Why he fits: Yes, Semien is a few years older than Correa, Seager or Story — he’s 31 — but it’s not like he’s at the end of his prime and looking for a short-term contract. He’ll still land something at least four years in length, which would make him anything but a placeholder for the Yankees’ shortstop prospects. Semien was amazing for the Blue Jays in 2021, popping 45 homers and stealing 15 bases while playing second base for Toronto. The added bonus of signing Semien would be taking him away from the Jays, who are seen as the likely favorites to sign him this offseason. 

5. Javier Báez

Offseason status: Free agent

Why he fits: We saw the best and worst of Javy Báez in his short time with the Mets after New York’s other club dealt for him in late July. There was the whole “thumbs down” thing, but in his last 33 games with the Mets, he hit .333 with a .970 OPS, seven home runs, 17 RBIs and five stolen bases. He’s not the best defensive shortstop out there, but he’s still well above-average with the glove. The question with Báez is the same as the question with Correa, Seager and Story: Do the Yankees want to commit the type of years and money it would take to land him when they have so many elite shortstop prospects in the pipeline. 

6. José Iglesias

Offseason status: Free agent

Why he fits: Few players boosted their free-agent value in September more than Iglesias, who joined the Red Sox after the playoff roster deadline but made a huge impact anyway. In 23 games, he batted .356 with a .406 on-base percentage. And that was after Iglesias — always an outstanding defensive shortstop — batted .373 in 39 games for Baltimore in 2020. He’s not going to command a long, lucrative deal, but he’s likely earned a starting job somewhere in 2021. If stellar defense and a short-term solution is the Yankees’ priority, they could do much worse than Iglesias, who will turn 32 this offseason. 

MORE: MLB postseason bracket, schedule, TV channels

7. Paul DeJong

Offseason status: Cardinals infielder

Why he fits: DeJong probably wouldn’t be a Top Five Option, but he is available and seems like a classic “change of scenery” candidate. Think of him as a potential stop-gap until the prospects arrive, with solid upside potential. Let’s start with this: DeJong is an above-average defensive shortstop, which is part of the reason the Cardinals kept playing him even when his bat went ice-cold in 2021. Since 2018, he’s sixth among shortstops with at least 3,000 innings at the position in DRS, with 36, and fourth in UZR/150, at 7.9. DeJong spent most of his time with the Cardinals batting third (152 games) or fifth (130 games), but that wouldn’t be the case with the Yankees. In that lineup, when everyone’s healthy, DeJong bats eighth or ninth, and his kind of pop — 30 homers in 2019, when he was an All-Star — would be nice to have down there.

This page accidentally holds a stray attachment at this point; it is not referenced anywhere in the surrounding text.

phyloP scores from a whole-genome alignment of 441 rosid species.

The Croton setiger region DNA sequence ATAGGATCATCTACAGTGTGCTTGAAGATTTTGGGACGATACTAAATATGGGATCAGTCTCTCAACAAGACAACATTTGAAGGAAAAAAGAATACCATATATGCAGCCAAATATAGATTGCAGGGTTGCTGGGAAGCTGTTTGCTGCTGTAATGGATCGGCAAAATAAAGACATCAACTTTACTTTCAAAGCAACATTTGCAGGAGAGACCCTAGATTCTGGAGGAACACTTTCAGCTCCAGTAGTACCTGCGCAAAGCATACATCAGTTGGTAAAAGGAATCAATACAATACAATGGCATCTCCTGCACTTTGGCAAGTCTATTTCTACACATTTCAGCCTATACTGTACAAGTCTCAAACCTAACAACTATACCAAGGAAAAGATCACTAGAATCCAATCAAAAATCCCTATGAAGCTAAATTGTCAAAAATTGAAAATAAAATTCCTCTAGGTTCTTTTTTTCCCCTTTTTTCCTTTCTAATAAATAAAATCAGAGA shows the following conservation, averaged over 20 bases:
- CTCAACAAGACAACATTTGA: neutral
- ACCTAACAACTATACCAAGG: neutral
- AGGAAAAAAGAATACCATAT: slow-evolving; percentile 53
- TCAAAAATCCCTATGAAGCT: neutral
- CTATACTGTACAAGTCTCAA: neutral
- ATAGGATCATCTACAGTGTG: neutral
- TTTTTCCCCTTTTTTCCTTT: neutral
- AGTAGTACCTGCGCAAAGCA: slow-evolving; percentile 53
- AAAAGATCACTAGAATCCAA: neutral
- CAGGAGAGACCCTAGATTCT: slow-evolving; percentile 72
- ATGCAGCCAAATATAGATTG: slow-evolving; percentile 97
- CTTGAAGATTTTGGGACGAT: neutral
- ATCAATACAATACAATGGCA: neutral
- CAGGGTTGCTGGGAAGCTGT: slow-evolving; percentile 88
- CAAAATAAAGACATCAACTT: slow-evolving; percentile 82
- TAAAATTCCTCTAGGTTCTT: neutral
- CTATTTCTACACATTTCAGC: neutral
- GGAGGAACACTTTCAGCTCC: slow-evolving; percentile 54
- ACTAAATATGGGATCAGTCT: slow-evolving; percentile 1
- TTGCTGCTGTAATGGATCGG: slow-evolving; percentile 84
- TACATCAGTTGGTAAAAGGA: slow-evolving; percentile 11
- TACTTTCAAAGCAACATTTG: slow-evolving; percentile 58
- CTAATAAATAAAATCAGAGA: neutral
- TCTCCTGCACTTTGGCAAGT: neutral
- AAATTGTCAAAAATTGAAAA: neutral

Also, remember the “change of scenery” thing? The Cardinals wouldn’t demand a ton in return, and his contract is team-friendly; he’s owed a total of $15 million through 2023, with club options for 2024 and 2025. If he regains his power stroke and finds a bit more consistency, great. If all he brings is a defensive upgrade with occasional pop and gives way to one of the kids in 2023, that’d be fine, too. 

8. Andrelton Simmons

Offseason status: Free agent

Why he fits: Check the replies to any Yankees reporter who tweeted Cashman’s mention of “defensive shortstop” and you’ll see panicked Yankees fans saying, “Oh, no, not Simmons!” He’s 32 and his defensive numbers were solid, though far from elite as he’s been his whole career. Has he lost a step? If front offices feel that he really has, it could be tough for him to find a job this offseason, at least early this offseason. Simmons has never been much of an offensive threat — his career-best OPS+ is 108 — but he hit an all-time career low in 2021, batting just .223 with 15 extra-base hits (12 doubles, three homers) in 451 PAs, to go with a 57 OPS+. He feels like a candidate for a non-roster invitation to spring training at this point.